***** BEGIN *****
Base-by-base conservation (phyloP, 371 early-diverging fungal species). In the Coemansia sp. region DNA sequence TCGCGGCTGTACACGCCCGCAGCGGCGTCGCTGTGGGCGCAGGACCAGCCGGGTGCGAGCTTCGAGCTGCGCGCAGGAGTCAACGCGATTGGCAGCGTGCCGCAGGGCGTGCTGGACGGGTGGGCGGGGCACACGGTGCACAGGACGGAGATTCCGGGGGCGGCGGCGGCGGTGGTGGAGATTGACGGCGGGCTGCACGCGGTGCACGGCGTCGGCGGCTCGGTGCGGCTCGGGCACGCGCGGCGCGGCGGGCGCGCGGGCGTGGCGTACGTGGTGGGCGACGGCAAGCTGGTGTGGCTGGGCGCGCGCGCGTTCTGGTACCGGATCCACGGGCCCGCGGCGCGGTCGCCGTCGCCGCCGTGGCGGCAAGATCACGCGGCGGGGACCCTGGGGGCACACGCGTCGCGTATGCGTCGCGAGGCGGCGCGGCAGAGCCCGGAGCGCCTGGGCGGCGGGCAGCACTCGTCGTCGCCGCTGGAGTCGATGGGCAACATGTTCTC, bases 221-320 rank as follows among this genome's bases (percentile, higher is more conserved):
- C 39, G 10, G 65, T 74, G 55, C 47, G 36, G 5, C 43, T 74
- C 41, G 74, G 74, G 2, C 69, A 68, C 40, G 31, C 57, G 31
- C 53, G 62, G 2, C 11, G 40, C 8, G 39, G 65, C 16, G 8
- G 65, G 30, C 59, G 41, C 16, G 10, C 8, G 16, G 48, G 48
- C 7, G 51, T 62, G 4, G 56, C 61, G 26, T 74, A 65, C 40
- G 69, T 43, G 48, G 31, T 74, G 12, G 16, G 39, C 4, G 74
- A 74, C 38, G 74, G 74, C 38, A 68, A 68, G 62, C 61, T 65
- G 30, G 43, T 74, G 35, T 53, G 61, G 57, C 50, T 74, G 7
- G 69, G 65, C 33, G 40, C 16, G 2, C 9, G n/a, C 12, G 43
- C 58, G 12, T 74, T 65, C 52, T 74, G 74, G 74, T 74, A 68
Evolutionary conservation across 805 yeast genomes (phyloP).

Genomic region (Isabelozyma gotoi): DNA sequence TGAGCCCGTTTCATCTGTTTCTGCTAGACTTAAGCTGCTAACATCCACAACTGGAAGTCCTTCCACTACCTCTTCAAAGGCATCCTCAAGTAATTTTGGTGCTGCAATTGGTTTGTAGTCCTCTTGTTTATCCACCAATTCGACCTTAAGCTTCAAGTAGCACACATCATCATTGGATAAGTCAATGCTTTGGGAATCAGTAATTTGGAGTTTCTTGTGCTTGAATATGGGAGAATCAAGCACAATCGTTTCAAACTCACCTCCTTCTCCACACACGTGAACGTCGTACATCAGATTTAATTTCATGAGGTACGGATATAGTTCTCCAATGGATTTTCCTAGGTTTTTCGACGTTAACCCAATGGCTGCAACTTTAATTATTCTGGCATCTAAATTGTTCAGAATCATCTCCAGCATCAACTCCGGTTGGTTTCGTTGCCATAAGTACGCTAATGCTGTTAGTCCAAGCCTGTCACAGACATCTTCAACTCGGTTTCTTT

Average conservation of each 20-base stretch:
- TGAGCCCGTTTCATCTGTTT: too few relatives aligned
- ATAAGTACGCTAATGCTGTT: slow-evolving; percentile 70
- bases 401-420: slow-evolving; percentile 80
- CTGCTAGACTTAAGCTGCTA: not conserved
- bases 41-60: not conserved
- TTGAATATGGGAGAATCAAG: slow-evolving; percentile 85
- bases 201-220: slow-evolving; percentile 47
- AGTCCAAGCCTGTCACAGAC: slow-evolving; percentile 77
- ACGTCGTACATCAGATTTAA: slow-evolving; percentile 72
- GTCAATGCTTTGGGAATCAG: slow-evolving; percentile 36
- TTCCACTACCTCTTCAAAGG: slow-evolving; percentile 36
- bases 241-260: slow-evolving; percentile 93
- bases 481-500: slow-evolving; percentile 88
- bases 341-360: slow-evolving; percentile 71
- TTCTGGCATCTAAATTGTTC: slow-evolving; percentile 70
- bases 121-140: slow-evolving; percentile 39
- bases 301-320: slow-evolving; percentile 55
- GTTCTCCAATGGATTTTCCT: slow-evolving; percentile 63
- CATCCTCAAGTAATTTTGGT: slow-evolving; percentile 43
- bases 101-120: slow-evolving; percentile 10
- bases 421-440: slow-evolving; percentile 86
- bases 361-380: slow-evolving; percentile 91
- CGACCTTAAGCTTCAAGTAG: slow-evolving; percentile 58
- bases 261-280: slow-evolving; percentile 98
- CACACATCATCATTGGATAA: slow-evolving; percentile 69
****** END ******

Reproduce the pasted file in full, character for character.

Base-by-base conservation (phyloP, 371 early-diverging fungal species). In the Coemansia sp. region DNA sequence TCGCGGCTGTACACGCCCGCAGCGGCGTCGCTGTGGGCGCAGGACCAGCCGGGTGCGAGCTTCGAGCTGCGCGCAGGAGTCAACGCGATTGGCAGCGTGCCGCAGGGCGTGCTGGACGGGTGGGCGGGGCACACGGTGCACAGGACGGAGATTCCGGGGGCGGCGGCGGCGGTGGTGGAGATTGACGGCGGGCTGCACGCGGTGCACGGCGTCGGCGGCTCGGTGCGGCTCGGGCACGCGCGGCGCGGCGGGCGCGCGGGCGTGGCGTACGTGGTGGGCGACGGCAAGCTGGTGTGGCTGGGCGCGCGCGCGTTCTGGTACCGGATCCACGGGCCCGCGGCGCGGTCGCCGTCGCCGCCGTGGCGGCAAGATCACGCGGCGGGGACCCTGGGGGCACACGCGTCGCGTATGCGTCGCGAGGCGGCGCGGCAGAGCCCGGAGCGCCTGGGCGGCGGGCAGCACTCGTCGTCGCCGCTGGAGTCGATGGGCAACATGTTCTC, bases 221-320 rank as follows among this genome's bases (percentile, higher is more conserved):
- C 39, G 10, G 65, T 74, G 55, C 47, G 36, G 5, C 43, T 74
- C 41, G 74, G 74, G 2, C 69, A 68, C 40, G 31, C 57, G 31
- C 53, G 62, G 2, C 11, G 40, C 8, G 39, G 65, C 16, G 8
- G 65, G 30, C 59, G 41, C 16, G 10, C 8, G 16, G 48, G 48
- C 7, G 51, T 62, G 4, G 56, C 61, G 26, T 74, A 65, C 40
- G 69, T 43, G 48, G 31, T 74, G 12, G 16, G 39, C 4, G 74
- A 74, C 38, G 74, G 74, C 38, A 68, A 68, G 62, C 61, T 65
- G 30, G 43, T 74, G 35, T 53, G 61, G 57, C 50, T 74, G 7
- G 69, G 65, C 33, G 40, C 16, G 2, C 9, G n/a, C 12, G 43
- C 58, G 12, T 74, T 65, C 52, T 74, G 74, G 74, T 74, A 68
Evolutionary conservation across 805 yeast genomes (phyloP).

Genomic region (Isabelozyma gotoi): DNA sequence TGAGCCCGTTTCATCTGTTTCTGCTAGACTTAAGCTGCTAACATCCACAACTGGAAGTCCTTCCACTACCTCTTCAAAGGCATCCTCAAGTAATTTTGGTGCTGCAATTGGTTTGTAGTCCTCTTGTTTATCCACCAATTCGACCTTAAGCTTCAAGTAGCACACATCATCATTGGATAAGTCAATGCTTTGGGAATCAGTAATTTGGAGTTTCTTGTGCTTGAATATGGGAGAATCAAGCACAATCGTTTCAAACTCACCTCCTTCTCCACACACGTGAACGTCGTACATCAGATTTAATTTCATGAGGTACGGATATAGTTCTCCAATGGATTTTCCTAGGTTTTTCGACGTTAACCCAATGGCTGCAACTTTAATTATTCTGGCATCTAAATTGTTCAGAATCATCTCCAGCATCAACTCCGGTTGGTTTCGTTGCCATAAGTACGCTAATGCTGTTAGTCCAAGCCTGTCACAGACATCTTCAACTCGGTTTCTTT

Average conservation of each 20-base stretch:
- TGAGCCCGTTTCATCTGTTT: too few relatives aligned
- ATAAGTACGCTAATGCTGTT: slow-evolving; percentile 70
- bases 401-420: slow-evolving; percentile 80
- CTGCTAGACTTAAGCTGCTA: not conserved
- bases 41-60: not conserved
- TTGAATATGGGAGAATCAAG: slow-evolving; percentile 85
- bases 201-220: slow-evolving; percentile 47
- AGTCCAAGCCTGTCACAGAC: slow-evolving; percentile 77
- ACGTCGTACATCAGATTTAA: slow-evolving; percentile 72
- GTCAATGCTTTGGGAATCAG: slow-evolving; percentile 36
- TTCCACTACCTCTTCAAAGG: slow-evolving; percentile 36
- bases 241-260: slow-evolving; percentile 93
- bases 481-500: slow-evolving; percentile 88
- bases 341-360: slow-evolving; percentile 71
- TTCTGGCATCTAAATTGTTC: slow-evolving; percentile 70
- bases 121-140: slow-evolving; percentile 39
- bases 301-320: slow-evolving; percentile 55
- GTTCTCCAATGGATTTTCCT: slow-evolving; percentile 63
- CATCCTCAAGTAATTTTGGT: slow-evolving; percentile 43
- bases 101-120: slow-evolving; percentile 10
- bases 421-440: slow-evolving; percentile 86
- bases 361-380: slow-evolving; percentile 91
- CGACCTTAAGCTTCAAGTAG: slow-evolving; percentile 58
- bases 261-280: slow-evolving; percentile 98
- CACACATCATCATTGGATAA: slow-evolving; percentile 69